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Iran frees imprisoned US resident as diplomacy gathers steam

Ladane Nasseri, Bloomberg News on

Published in News & Features

DUBAI, United Arab Emirates -- Iran freed a U.S. resident imprisoned on espionage charges, a possible overture toward the Trump administration as international efforts to end a bellicose standoff between Washington and Tehran gather momentum.

"After more than 1,350 days in captivity in Iran, we have received excellent news: Mr. Nizar Zakka is a free man," his Virginia-based lawyer, Jason Poblete, said in a message on Tuesday. He "looks forward to reuniting with family and friends."

Zakka, a Lebanese national, was released into the custody of a Lebanese security chief and was flown to Beirut, according to a tweet from the security agency. Iran's state-run Fars news agency had reported earlier that he would be handed over to Lebanon's Hezbollah movement, an Iranian ally.

Zakka, a technology expert, was arrested on a trip to Iran. He was sentenced in 2016 to 10 years in prison after Iranian authorities accused him of spying. His family rejected the charges and had campaigned for his freedom.

Zakka's release comes during a week of high-stakes diplomacy in Tehran, intended to salvage the international nuclear deal with Iran and reduce tensions that followed the Trump administration's decision to abandon the accord and tighten sanctions.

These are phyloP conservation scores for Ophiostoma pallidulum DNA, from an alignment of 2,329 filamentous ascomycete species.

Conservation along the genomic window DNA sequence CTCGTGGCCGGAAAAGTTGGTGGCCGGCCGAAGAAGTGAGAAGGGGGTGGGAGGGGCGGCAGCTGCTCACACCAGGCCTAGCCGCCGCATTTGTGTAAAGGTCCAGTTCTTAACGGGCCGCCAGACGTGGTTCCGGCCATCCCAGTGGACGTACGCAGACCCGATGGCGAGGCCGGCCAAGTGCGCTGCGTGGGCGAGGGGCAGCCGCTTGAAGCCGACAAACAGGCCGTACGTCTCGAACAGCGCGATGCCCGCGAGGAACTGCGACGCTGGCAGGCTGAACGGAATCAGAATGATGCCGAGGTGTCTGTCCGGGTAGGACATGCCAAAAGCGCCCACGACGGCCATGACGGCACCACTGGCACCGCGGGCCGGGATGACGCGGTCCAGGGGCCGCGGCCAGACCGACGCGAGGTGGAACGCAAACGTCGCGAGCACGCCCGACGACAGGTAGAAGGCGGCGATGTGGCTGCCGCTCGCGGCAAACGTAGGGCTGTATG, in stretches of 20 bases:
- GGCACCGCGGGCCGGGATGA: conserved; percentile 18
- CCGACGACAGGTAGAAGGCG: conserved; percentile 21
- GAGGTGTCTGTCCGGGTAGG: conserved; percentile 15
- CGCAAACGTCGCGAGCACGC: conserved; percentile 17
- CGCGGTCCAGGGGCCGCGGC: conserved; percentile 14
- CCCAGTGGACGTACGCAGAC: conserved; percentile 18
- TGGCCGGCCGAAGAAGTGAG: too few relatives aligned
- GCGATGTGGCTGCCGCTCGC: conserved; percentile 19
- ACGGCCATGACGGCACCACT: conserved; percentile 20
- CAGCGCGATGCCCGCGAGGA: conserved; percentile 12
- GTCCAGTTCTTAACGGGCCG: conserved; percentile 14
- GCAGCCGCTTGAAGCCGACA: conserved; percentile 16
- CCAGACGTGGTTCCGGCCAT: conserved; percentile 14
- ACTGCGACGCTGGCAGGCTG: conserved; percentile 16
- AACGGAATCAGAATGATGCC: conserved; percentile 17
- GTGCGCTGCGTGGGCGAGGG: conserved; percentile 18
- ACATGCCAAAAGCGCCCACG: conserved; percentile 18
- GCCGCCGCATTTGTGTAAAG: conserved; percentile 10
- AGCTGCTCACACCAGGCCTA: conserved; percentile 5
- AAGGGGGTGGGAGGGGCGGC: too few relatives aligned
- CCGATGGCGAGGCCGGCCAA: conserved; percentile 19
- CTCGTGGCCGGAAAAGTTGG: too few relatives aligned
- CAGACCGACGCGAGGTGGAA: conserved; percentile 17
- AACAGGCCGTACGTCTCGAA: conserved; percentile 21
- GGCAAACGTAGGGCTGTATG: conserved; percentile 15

Following a one-day trip by German Foreign Minister Heiko Maas to the Iranian capital, Japanese Prime Minister Shinzo Abe is set to arrive on Wednesday for consultations with top officials. It's unclear whether Zakka's fate had been on the agenda.

White House spokeswoman Sarah Sanders said the U.S. was "thankful" for Zakka's release.

"There are several others and we want to see those people released as well," she said, declining to comment on whether the administration was involved in talks that led to his freedom.


President Donald Trump has shown support for Abe's efforts to play intermediary between Tehran and Washington. Kazuo Takahashi, professor of international politics at the Open University of Japan and an expert on Japan's policy toward Iran, said the premier may have been given a mandate by Trump.

"Maybe Mr. Trump has promised some relaxation of the sanctions against Iran or the exchange of prisoners -- with Americans kept by Iran and Iranians kept by the States," said Takahashi.

Several dual U.S. nationals are detained by Iranian authorities on accusation of spying. The U.S. holds some Iranians for allegedly violating American sanctions. During a trip to the U.S. in April, Iranian Foreign Minister Mohammad Javad Zarif offered to negotiate a prisoner exchange.

(With assistance from Josh Wingrove and Jon Herskovitz.)

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